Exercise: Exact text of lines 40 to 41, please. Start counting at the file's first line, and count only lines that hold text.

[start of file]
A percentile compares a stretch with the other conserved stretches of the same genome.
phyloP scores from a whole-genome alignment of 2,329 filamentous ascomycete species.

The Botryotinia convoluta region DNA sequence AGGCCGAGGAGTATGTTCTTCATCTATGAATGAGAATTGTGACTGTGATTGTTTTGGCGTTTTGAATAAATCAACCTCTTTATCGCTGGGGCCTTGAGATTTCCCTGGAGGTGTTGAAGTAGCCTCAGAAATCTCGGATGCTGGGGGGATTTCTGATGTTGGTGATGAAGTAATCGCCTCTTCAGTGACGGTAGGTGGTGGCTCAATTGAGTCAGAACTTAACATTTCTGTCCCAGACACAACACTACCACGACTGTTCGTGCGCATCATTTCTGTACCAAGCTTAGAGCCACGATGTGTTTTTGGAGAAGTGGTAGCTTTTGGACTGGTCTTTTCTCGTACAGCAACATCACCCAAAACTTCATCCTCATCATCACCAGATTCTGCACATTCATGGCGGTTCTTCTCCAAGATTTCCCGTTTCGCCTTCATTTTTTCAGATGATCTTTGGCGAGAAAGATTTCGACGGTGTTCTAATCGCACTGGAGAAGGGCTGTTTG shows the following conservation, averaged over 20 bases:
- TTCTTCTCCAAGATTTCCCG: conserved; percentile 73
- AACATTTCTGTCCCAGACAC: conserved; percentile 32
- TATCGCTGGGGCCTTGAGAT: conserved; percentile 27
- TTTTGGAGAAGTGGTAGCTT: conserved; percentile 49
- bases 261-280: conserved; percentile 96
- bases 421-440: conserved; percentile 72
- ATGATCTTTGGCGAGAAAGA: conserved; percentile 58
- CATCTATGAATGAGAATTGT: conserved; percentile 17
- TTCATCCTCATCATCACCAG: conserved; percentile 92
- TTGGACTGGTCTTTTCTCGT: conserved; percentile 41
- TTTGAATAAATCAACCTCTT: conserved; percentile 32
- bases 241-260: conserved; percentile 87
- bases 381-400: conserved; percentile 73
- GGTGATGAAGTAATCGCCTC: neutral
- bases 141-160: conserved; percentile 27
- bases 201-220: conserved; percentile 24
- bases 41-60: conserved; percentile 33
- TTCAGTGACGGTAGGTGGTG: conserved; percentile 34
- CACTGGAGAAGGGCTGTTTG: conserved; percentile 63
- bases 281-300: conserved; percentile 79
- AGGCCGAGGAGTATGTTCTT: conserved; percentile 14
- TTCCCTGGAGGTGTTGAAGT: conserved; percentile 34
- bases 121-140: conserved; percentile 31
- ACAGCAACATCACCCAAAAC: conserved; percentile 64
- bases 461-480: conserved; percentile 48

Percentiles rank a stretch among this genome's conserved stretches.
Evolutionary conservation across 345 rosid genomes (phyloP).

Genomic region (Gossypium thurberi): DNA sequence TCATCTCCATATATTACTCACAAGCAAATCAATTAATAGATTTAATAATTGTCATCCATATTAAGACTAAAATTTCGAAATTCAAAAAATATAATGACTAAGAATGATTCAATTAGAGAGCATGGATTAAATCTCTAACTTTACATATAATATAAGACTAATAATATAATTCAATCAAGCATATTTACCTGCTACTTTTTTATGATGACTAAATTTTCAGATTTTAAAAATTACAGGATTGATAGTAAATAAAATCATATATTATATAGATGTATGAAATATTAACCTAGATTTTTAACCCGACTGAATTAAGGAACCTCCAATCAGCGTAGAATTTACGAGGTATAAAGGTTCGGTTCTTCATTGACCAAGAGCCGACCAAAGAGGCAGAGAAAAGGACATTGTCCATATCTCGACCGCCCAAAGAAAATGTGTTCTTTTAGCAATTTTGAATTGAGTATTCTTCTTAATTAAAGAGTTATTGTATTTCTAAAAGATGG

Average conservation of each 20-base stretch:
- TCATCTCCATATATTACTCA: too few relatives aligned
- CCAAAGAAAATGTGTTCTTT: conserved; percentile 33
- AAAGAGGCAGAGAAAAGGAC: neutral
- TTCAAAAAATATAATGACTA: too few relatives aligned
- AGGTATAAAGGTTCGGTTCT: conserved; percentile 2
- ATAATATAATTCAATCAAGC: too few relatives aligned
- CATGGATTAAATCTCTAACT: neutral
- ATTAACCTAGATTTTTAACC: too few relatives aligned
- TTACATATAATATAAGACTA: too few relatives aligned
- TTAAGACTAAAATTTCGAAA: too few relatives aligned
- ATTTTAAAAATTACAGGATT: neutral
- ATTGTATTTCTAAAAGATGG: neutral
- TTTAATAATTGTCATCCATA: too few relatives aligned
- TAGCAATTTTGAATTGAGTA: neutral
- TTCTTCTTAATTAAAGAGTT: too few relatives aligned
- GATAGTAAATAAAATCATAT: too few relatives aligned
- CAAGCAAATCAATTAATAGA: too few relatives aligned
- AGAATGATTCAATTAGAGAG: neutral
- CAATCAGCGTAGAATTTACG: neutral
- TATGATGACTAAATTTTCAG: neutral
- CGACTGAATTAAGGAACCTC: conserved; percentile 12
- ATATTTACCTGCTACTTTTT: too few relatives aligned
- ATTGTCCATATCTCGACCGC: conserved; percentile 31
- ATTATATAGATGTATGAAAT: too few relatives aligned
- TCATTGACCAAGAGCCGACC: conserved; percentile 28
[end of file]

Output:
- ATTAACCTAGATTTTTAACC: too few relatives aligned
- TTACATATAATATAAGACTA: too few relatives aligned